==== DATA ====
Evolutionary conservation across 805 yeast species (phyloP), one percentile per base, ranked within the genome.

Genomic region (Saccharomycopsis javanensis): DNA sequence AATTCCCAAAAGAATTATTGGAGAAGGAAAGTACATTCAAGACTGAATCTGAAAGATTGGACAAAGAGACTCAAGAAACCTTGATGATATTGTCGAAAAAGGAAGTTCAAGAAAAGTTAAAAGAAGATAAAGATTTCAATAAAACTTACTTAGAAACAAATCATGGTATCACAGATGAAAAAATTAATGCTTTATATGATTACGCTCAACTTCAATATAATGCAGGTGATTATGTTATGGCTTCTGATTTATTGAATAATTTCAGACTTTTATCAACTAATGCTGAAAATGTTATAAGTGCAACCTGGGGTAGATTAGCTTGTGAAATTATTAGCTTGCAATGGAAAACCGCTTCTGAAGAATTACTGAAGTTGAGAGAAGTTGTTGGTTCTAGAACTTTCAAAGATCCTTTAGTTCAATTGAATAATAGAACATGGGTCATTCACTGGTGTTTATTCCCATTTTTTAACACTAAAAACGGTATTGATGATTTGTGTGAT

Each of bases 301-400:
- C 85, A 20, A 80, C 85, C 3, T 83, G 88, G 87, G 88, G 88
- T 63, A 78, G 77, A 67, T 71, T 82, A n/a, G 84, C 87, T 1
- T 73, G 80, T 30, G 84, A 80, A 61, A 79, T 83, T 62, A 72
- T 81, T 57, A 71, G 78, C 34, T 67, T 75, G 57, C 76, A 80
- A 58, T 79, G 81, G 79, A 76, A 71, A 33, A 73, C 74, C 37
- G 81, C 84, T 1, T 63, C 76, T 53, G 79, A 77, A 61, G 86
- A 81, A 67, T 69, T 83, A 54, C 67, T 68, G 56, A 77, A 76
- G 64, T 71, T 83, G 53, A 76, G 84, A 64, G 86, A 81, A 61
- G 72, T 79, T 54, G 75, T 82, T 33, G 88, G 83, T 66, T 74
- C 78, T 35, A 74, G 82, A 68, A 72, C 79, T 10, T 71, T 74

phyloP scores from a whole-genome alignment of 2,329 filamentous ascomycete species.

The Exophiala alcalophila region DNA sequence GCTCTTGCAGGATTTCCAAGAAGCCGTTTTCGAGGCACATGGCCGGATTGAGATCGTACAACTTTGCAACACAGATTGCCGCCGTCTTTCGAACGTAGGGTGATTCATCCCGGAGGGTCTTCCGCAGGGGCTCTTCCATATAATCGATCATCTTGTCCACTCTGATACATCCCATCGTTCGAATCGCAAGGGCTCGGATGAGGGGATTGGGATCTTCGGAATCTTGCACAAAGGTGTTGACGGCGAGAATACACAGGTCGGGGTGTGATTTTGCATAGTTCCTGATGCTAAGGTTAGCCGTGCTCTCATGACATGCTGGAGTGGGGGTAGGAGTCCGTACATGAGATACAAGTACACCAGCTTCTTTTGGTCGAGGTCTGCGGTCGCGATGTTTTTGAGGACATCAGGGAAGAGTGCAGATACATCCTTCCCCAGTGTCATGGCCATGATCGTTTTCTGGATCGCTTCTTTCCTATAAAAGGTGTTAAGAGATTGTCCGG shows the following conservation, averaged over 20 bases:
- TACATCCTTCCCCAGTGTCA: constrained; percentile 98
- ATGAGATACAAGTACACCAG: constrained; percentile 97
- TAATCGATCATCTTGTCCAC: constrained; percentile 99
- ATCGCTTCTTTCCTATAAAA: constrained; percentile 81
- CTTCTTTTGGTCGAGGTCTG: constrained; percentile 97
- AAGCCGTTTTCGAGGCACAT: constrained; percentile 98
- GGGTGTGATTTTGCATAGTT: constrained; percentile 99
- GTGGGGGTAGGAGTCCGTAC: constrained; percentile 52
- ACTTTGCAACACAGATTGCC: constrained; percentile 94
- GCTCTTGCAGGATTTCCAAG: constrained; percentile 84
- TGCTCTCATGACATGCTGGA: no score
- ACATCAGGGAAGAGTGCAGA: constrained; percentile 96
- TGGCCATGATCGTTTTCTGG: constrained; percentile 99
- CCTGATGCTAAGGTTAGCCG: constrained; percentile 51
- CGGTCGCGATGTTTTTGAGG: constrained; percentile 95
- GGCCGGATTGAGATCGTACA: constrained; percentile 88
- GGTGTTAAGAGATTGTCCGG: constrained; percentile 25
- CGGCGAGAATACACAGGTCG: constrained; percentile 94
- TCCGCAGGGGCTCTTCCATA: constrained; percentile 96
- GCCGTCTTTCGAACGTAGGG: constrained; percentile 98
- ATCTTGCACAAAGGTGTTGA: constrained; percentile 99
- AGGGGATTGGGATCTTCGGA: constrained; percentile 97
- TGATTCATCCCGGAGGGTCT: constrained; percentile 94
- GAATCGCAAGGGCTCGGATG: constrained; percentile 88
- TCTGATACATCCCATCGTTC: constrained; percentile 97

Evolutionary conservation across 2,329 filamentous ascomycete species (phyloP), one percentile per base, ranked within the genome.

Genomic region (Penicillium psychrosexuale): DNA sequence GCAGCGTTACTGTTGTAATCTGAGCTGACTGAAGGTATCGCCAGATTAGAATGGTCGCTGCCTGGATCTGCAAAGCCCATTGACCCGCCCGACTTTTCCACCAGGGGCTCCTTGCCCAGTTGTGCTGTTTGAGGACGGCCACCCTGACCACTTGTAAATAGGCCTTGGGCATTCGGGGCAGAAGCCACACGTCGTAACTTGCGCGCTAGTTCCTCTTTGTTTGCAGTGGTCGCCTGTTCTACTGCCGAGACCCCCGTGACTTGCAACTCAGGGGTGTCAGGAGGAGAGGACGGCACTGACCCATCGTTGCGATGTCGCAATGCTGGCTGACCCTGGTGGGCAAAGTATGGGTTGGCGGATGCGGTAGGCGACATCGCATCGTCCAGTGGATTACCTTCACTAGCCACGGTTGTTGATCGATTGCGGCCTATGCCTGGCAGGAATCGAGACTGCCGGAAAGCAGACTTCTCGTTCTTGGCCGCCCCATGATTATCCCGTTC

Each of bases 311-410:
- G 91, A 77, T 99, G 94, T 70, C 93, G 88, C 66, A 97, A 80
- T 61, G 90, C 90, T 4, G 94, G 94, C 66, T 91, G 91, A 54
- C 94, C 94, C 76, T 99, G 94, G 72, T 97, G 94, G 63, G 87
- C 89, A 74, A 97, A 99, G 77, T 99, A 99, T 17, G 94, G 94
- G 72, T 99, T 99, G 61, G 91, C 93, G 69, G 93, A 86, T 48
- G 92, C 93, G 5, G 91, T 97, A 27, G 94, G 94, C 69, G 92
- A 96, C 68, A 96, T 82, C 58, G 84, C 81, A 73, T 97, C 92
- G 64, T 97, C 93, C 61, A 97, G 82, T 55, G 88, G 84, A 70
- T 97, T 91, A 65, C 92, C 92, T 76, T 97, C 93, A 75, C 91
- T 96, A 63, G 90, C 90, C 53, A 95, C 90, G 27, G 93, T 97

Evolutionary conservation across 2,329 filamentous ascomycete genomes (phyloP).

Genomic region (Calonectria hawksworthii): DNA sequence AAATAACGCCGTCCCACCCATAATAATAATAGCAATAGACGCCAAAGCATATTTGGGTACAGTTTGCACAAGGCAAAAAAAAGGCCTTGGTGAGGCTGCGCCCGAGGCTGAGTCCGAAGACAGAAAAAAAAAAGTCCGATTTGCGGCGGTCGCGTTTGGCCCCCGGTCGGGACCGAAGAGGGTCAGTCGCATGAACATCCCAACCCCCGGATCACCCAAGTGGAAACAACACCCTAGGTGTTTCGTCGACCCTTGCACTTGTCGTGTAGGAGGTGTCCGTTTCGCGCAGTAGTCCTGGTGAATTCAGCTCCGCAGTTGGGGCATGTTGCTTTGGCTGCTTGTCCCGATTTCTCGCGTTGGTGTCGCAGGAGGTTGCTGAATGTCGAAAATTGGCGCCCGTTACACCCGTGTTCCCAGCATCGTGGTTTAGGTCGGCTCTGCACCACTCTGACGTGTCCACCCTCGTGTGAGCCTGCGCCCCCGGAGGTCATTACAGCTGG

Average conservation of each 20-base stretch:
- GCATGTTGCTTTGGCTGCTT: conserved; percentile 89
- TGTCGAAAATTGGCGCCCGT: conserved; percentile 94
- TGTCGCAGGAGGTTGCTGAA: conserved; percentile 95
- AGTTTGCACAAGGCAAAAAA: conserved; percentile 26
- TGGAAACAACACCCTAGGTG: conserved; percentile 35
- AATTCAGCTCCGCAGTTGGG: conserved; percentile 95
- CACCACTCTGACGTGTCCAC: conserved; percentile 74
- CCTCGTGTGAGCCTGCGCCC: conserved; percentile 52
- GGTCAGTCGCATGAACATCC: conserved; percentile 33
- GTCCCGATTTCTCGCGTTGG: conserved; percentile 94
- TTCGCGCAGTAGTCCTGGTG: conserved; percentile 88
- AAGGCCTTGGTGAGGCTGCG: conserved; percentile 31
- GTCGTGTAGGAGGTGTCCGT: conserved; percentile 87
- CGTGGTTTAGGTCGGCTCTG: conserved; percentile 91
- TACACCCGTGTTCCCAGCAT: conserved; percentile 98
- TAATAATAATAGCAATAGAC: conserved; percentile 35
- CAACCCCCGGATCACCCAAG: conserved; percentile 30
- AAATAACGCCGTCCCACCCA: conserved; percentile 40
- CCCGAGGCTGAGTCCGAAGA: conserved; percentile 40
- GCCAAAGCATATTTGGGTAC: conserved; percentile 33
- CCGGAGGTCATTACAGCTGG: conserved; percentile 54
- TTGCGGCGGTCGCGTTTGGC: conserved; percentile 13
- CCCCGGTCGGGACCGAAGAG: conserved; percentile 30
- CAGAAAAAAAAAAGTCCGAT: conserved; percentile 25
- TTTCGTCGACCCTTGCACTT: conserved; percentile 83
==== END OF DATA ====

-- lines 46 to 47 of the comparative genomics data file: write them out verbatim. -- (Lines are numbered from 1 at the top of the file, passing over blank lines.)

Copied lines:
- C 94, C 94, C 76, T 99, G 94, G 72, T 97, G 94, G 63, G 87
- C 89, A 74, A 97, A 99, G 77, T 99, A 99, T 17, G 94, G 94